Leveling the Playing Field - Muscle & Performance

Leveling the Playing Field

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Few sports are pigeonholed like field hockey. Most people think the game is played a) exclusively in the Northeastern United States and b) only by high school and college girls. So basically, it’s the female version of lacrosse, right?

Wrong. Exhibit A: the Bay Area Field Hockey Association, a San Francisco–based men’s club with five competing teams in the vicinity. Point being, field hockey isn’t just a sport for girls 22 and younger. If you’re a guy (or a woman older than 22, for that matter), you can most certainly participate. And if you’re looking to get into phenomenal cardiovascular shape, maybe you should.

“Field hockey is unique in that it requires a couple of different energy systems,” says Caroline Nichols, a member of the U.S. national field hockey team and participant in both the Beijing (2008) and London (2012) Olympics. “You actually spend a good amount of your time jogging, then you reach an upper-end sprint, but only for a couple of seconds at a time, and then you spend a decent amount of time walking in a recovery style. So it hits every single gate.”

Start Sprinting: To prepare yourself for the physical demands of a game, Nichols recommends HIIT-style running workouts in an open field. One basic routine she offers entails 10 seconds of all-out sprinting alternating with 10 seconds of rest for 10 to 12 intervals. Rest two to three minutes, then repeat for two more rounds. To mimic the start-and-stop and change-of-direction elements of field hockey, sprint 25 yards and back (“shuttle” style), then rest 10 seconds. 

Again sticking with the 1:1 work-to-rest ratio, another workout Nichols likes is running hard for three minutes (roughly 800 meters) and then resting for the same amount of time, five times through. You can do this workout on a track or a treadmill.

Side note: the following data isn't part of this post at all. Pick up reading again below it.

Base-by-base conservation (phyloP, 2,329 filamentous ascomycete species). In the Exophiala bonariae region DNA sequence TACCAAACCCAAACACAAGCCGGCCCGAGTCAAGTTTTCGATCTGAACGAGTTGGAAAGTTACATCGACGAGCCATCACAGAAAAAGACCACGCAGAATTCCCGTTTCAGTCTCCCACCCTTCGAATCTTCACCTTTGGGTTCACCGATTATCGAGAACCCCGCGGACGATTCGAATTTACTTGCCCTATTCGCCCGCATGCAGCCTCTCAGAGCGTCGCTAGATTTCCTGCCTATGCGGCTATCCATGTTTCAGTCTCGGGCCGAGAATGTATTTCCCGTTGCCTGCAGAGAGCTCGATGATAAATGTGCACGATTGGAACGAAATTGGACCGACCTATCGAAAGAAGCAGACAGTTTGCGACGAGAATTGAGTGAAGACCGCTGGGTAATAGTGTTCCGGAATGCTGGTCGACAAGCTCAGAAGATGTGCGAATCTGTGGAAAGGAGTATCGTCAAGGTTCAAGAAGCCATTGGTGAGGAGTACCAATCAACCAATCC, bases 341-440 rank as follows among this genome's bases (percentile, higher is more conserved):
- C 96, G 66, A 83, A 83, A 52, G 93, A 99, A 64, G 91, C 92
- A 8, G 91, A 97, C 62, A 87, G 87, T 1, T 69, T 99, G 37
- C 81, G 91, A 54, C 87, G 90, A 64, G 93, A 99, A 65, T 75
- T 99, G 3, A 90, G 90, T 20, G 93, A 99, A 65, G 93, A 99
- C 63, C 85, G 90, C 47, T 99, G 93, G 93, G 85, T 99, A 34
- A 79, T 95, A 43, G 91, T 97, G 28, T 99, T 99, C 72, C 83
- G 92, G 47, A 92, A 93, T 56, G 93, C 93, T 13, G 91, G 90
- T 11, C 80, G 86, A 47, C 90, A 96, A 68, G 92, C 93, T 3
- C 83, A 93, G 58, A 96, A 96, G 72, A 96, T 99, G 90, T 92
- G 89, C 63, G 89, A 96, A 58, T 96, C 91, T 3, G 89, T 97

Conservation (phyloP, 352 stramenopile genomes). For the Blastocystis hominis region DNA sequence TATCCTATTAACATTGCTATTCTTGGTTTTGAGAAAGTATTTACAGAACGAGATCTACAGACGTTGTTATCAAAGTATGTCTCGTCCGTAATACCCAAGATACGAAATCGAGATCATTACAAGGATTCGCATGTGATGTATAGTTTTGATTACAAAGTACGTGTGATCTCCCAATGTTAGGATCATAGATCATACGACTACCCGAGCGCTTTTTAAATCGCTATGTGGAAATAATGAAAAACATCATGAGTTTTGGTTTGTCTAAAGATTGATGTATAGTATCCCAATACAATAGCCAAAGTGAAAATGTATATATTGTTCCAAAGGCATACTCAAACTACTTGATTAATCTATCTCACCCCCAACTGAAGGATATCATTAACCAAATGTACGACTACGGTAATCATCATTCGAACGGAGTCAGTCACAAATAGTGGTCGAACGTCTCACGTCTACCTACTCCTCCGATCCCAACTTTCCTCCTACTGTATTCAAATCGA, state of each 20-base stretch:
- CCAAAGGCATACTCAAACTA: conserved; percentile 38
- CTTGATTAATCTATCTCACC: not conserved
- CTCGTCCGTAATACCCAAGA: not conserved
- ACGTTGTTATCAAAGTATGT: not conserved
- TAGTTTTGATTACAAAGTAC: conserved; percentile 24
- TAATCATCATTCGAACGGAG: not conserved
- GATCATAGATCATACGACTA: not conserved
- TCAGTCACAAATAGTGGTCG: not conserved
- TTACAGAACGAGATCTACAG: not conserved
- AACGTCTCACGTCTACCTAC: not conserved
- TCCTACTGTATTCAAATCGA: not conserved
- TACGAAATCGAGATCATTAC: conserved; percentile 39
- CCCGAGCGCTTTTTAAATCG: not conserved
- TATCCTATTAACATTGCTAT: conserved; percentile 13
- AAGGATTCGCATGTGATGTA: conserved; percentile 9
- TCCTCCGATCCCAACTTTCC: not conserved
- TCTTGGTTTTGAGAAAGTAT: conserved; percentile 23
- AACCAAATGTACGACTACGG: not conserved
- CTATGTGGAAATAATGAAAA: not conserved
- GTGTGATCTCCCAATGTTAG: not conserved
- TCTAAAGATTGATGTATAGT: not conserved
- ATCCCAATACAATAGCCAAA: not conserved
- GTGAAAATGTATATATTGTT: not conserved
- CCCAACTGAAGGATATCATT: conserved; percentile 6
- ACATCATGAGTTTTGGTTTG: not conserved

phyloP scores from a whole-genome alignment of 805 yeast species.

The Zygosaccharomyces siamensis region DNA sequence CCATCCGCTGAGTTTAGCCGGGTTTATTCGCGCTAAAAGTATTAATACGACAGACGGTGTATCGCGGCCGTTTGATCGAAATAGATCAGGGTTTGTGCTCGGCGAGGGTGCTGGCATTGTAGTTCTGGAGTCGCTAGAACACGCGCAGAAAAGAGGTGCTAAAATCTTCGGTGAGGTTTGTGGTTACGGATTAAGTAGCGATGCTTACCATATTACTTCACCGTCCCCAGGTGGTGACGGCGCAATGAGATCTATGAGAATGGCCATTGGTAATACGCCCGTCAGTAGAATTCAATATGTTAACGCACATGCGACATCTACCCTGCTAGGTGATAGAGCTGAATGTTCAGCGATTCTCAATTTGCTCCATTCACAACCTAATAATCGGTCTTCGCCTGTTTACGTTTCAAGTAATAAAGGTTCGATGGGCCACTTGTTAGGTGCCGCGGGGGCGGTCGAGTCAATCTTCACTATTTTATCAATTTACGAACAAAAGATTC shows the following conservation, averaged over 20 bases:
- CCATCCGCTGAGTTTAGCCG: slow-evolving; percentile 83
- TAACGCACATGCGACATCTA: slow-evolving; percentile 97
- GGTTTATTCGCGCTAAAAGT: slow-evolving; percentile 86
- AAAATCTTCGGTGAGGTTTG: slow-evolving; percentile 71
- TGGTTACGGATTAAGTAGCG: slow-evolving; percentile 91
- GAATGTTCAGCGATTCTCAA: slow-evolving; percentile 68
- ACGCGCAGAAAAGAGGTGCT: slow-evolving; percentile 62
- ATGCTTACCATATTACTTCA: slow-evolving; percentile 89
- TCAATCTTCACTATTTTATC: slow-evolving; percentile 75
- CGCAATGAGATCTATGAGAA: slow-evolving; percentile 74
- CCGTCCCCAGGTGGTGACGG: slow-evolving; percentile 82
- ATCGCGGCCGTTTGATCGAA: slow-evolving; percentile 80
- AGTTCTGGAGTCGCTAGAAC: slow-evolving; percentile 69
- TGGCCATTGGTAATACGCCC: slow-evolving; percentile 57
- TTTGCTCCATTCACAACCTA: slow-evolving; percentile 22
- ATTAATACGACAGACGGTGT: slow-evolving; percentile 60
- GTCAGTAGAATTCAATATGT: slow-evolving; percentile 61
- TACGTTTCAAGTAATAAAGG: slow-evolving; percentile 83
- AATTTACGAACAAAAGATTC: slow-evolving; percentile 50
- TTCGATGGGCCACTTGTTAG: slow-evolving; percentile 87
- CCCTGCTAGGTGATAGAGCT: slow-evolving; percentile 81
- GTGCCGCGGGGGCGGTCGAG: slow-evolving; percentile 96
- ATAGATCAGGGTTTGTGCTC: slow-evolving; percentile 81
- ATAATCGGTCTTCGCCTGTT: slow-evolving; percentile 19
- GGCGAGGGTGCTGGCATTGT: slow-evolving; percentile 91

Stay Low: “Another unique thing about field hockey is that the type of running you’re doing is most often bent over, so you’re running in more of a crouched or squatted position,” Nichols says. Because of this, she recommends doing medicine-ball “squat walks” in the gym. These involve holding the ball, squatting down as far as possible and walking for distance in this lowered position. Running “ladders” — 5 yards and back, 10 and back, 15 and back, up to 25 and back — is another way to train your body to stay low because making all those cuts forces you to. 

Get a Grip: Like soccer, field hockey demands a lot of your lower body. But handling the stick requires a high level of grip strength in addition to keen hand-eye coordination. “A lot of the training we do in the gym requires the stick, and we’ll even add extra weight, like a piece of rebar taped to the end of it,” Nichols says. “Most of our grip strength comes from the left hand, so we do a lot of left-hand grip work. And we do it with the stick because it’s a unique grip that you can’t really replicate with a dumbbell.”

Fully Equipped: To play a field hockey game, first you need a group to play with. USA Field Hockey’s website is a great place to start. Visit teamusa.org, choose “Field Hockey” under the sports menu, then, under the “Players” drop-down box, click on “Find a Club.” There, a map of the United States will direct you to existing clubs in your area for organized pickup games. 

You’ll also need some basic equipment: a stick, a ball, standard athletic apparel (shorts and a t-shirt), shoes (turf shoes or cleats, depending on whether you’ll be playing on turf or grass) and shinguards. AsicsAmerica.com is a good online store for clothes and shoes, and HarrowSports.com will have you covered on all sport-specific equipment. Next step? Start playing. 

“Field hockey can be a little frustrating when you first start,” Nichols says, “but if you just stick with it, you’re going to have that day when it’s going to click, and everything takes off from there. Once you really get the hang of it, field hockey is a truly rewarding sport.”